Ok, sorry, now to the food. I've been talking about how I don't like seafood and here I am with a seafood dish. The thing is, my mom loves it. And she was going to her first job interview as a psychologist this morning, so I wanted to have something special for her, either to celebrate or comfort her. Gladly, the interview went well and they want her to star working in February. So mussels pasta to congratulate her! I just threw in the pan everything I found. The mussels where canned, so I used the juices from one can to cook everything, poured in some wine, lemon zest, lemon juice and ta-da! Then cooked the pasta and there I had it, smelling like holidays on the beach.


2 cans mussels in oil (380 gr)
1 small onion, finely diced.
1 medium zucchini, chopped in cubes.
1 medium tomato, cubed.
1 small garlic clove, minced.
1/4 cup white wine
1 lemon (zest and juice)
Salt to taste.


1. Pour the juices from one can of mussels in a pan over medium heat and add finely diced onion. Cook until it becomes translucent.
2. Add the zucchini and cook for about two minutes, then add the tomatoe and garlic and cook for about 5 minutes, or until vegetables become soft, add salt and mix.
3. Add mussels and combine, then add the wine and let the alcohol evaporate (I cooked it for about 3 more minutes).
4. Turn off the heat and add lemon zest and juice. Adjust salt add to any pasta you like (I used spaghetti).

If you like seafood, I hope you try this!

Tuesday, March 29, 2011

Chard, cheese and ham tart

I'm alive! Sorry, I was kidnapped by University. We returned to classes 2 weeks ago and I'm flooded in work already. We are growing tomatoes in a laboratory class, and today I went to see the sprouts. They are 5 days old. We were lucky there is no pollution in our growth, and that all the seeds germinated. Here is a picture of my babies:

 We need to check them again, make sure there is no pollution caused by spores, and measure the height of the sprouts. I hope we get nice tomatoes <3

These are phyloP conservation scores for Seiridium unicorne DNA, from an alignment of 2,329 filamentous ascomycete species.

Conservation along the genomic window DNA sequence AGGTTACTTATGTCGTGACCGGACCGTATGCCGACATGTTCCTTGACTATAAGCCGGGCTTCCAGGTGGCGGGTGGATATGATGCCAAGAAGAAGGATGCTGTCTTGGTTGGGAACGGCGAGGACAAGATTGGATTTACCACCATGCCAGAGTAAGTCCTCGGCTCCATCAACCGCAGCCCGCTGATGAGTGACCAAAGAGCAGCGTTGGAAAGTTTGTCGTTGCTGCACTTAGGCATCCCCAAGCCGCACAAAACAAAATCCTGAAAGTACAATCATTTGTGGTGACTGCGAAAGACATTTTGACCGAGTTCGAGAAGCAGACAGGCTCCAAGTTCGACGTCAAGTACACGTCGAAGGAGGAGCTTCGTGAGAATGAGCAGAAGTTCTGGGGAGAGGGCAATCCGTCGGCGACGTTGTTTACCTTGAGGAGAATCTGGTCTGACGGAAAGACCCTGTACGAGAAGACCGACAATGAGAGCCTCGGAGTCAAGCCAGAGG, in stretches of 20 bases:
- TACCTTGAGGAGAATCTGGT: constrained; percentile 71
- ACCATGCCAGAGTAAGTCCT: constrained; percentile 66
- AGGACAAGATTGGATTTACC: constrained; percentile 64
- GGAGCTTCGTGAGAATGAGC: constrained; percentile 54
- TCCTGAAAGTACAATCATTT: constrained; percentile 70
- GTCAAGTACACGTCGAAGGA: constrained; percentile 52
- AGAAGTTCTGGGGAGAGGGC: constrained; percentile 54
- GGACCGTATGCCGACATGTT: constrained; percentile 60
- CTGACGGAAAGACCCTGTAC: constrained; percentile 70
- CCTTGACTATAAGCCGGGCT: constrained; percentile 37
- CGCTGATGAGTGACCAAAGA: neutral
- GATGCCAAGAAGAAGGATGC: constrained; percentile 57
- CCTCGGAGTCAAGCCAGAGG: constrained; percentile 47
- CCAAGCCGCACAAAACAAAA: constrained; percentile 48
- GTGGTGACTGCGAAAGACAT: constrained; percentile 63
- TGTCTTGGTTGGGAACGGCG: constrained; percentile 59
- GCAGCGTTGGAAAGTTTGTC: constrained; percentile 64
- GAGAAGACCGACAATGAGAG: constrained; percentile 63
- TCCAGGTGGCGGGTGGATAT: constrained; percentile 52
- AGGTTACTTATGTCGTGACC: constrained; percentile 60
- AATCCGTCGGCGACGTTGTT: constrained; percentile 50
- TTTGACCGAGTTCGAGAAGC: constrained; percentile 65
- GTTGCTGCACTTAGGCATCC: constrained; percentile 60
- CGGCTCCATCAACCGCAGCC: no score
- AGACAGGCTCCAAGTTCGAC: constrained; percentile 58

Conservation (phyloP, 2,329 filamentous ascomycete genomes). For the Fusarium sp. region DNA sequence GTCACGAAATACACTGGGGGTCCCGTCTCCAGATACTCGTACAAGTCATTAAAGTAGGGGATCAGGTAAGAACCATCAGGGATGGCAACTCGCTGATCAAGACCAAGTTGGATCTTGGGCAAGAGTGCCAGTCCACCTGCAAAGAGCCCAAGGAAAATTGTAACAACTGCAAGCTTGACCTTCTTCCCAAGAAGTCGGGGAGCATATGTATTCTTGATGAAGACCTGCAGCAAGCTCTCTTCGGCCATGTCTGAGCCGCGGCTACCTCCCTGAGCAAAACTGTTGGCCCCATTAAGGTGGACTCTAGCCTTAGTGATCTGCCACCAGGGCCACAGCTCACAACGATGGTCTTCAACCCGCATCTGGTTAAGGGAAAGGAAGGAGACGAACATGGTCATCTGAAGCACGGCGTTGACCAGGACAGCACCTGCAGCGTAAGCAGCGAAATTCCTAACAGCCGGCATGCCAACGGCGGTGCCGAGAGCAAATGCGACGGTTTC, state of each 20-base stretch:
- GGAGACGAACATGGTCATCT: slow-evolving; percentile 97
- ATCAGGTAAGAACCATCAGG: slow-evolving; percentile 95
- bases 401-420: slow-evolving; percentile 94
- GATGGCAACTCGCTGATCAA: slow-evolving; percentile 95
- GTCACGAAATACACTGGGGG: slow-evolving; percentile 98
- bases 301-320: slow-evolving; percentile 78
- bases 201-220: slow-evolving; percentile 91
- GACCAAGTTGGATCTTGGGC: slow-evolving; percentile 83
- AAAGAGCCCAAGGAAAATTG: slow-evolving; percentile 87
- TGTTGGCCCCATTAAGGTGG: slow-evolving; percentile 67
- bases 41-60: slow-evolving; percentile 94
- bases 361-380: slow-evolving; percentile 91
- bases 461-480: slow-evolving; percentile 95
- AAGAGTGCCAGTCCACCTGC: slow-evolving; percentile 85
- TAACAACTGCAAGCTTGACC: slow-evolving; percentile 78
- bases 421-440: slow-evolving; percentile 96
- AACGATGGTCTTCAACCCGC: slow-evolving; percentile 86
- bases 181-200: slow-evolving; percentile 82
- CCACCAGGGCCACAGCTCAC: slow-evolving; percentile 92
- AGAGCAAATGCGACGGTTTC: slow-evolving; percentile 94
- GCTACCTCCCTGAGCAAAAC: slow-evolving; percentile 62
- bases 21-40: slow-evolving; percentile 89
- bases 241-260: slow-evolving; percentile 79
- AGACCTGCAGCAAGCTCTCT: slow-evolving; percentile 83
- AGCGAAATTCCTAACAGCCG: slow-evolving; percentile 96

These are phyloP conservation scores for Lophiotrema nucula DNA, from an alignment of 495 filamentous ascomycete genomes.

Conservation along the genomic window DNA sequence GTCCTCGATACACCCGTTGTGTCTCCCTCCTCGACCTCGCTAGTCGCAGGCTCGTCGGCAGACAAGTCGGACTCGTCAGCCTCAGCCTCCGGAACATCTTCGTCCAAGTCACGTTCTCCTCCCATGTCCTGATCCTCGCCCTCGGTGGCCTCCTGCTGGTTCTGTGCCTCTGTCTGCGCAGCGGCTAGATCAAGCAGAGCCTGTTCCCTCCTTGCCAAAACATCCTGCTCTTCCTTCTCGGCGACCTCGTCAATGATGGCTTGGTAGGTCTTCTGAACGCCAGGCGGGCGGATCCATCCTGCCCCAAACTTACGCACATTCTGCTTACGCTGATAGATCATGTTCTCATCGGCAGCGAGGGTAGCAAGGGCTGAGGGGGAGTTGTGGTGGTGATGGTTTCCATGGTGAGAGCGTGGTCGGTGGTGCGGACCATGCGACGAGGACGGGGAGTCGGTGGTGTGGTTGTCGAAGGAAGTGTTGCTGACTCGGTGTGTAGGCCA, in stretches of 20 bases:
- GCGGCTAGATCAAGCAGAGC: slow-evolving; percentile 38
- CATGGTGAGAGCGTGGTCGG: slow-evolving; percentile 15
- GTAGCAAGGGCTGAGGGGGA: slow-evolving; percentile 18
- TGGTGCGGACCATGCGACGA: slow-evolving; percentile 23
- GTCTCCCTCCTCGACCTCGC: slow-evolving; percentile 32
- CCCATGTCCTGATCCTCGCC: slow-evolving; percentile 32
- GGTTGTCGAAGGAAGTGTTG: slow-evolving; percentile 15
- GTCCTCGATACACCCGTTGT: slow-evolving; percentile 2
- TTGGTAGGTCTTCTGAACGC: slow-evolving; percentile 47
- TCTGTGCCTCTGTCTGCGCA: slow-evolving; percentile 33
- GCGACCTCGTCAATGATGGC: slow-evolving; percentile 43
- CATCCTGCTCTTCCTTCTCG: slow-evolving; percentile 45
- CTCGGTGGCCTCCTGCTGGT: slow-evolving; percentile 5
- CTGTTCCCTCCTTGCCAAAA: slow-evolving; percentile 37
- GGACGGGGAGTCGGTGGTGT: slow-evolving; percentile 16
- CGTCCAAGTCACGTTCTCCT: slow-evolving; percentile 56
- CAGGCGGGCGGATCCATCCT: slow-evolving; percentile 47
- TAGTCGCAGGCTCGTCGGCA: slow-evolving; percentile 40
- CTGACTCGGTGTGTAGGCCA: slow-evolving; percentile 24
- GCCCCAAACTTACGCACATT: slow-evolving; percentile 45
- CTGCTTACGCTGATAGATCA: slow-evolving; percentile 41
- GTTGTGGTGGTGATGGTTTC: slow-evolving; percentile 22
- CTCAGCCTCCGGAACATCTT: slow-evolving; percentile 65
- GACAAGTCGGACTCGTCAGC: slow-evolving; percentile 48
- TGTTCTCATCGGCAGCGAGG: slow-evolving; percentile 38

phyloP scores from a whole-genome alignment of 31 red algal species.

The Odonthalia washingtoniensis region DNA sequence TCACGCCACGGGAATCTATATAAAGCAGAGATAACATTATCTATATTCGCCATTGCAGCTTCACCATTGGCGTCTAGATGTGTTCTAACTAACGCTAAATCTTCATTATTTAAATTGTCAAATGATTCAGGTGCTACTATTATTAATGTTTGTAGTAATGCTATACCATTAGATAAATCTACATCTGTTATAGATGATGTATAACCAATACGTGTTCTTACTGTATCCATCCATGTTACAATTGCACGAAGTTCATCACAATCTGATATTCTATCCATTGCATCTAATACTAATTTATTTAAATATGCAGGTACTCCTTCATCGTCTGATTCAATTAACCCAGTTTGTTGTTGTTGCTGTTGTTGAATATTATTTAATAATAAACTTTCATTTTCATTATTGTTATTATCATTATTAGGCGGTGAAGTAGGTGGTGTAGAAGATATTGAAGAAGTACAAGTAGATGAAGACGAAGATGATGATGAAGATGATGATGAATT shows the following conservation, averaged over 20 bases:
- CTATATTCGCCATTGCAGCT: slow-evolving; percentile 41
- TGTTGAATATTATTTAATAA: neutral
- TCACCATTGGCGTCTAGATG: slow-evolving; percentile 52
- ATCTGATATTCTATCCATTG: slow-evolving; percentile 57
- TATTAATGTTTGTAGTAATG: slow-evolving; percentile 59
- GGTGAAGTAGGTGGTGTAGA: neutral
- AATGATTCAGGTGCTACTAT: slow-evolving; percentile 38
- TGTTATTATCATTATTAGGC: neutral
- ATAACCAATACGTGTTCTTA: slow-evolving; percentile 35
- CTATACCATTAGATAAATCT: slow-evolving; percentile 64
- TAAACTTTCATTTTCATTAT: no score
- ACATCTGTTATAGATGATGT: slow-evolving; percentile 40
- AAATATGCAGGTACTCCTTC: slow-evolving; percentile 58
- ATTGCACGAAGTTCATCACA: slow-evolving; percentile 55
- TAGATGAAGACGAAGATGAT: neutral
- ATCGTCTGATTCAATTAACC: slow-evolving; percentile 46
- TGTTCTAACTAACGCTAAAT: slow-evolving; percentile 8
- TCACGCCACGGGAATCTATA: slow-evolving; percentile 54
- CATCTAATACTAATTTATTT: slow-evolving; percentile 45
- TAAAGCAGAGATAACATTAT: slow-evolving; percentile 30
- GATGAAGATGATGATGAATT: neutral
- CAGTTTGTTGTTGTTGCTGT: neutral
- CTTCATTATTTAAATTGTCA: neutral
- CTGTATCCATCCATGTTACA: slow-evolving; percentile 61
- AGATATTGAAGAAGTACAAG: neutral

About the recipe, I like challenges. I love when someone says "I don't like this ingredients" or "I can't eat this thing", etc. My mom is on a diet, and there are certain ingredients she is not able to eat, so she has been eating salad, because she doesn't know what else to cook. I decided I would try to make something interesting with the things she can eat. So I came up with this tarts.


1 1/2 cup multi cereal flour (contains whole wheat flour, whole corn flour, oat flour and flax seed flour).
1/4 cup olive oil
1/4 cup + 1 tbs skim milk
1 egg yolk
2 tbs coriander (I wanted to use basil, but I hadn't. You can use whatever you want, and as much as you like)
salt to taste

1 cup chard, chopped.
4 tbs chopped ham (you can add as much as you like, this is just an approximation of how I made them)
2 tbsp cream
1 egg white
2 tbs shredded cheese
salt to taste
More cheese to top them.


1. Preheat oven to 180° C. Mix flour, salt and coriander. Make a well in the center.
2. Add olive oil, milk and egg yolk in the well you made to the flour mixture.
3. Mix with a fork at first, and then work the dough with your hands until it's soft.
4. Roll out the dough and put it in greased  a tart mold.
5. Bake the crust for 10 minutes. Take them out and let them cool slightly while you make the filling.

1. Mix all the ingredients.
2. Fill the crust. Put some cheese on top.
3. Bake 15 minutes.

They aren't hard, they don't take much time, and they are healthy and delicious! I hope you try and enjoy them. I baked the crusts in my muffin pan, I got 12 shells, and a little dough left over, which I used to make some crackers.

Sunday, March 20, 2011

Eggless, butterless, fat free muffins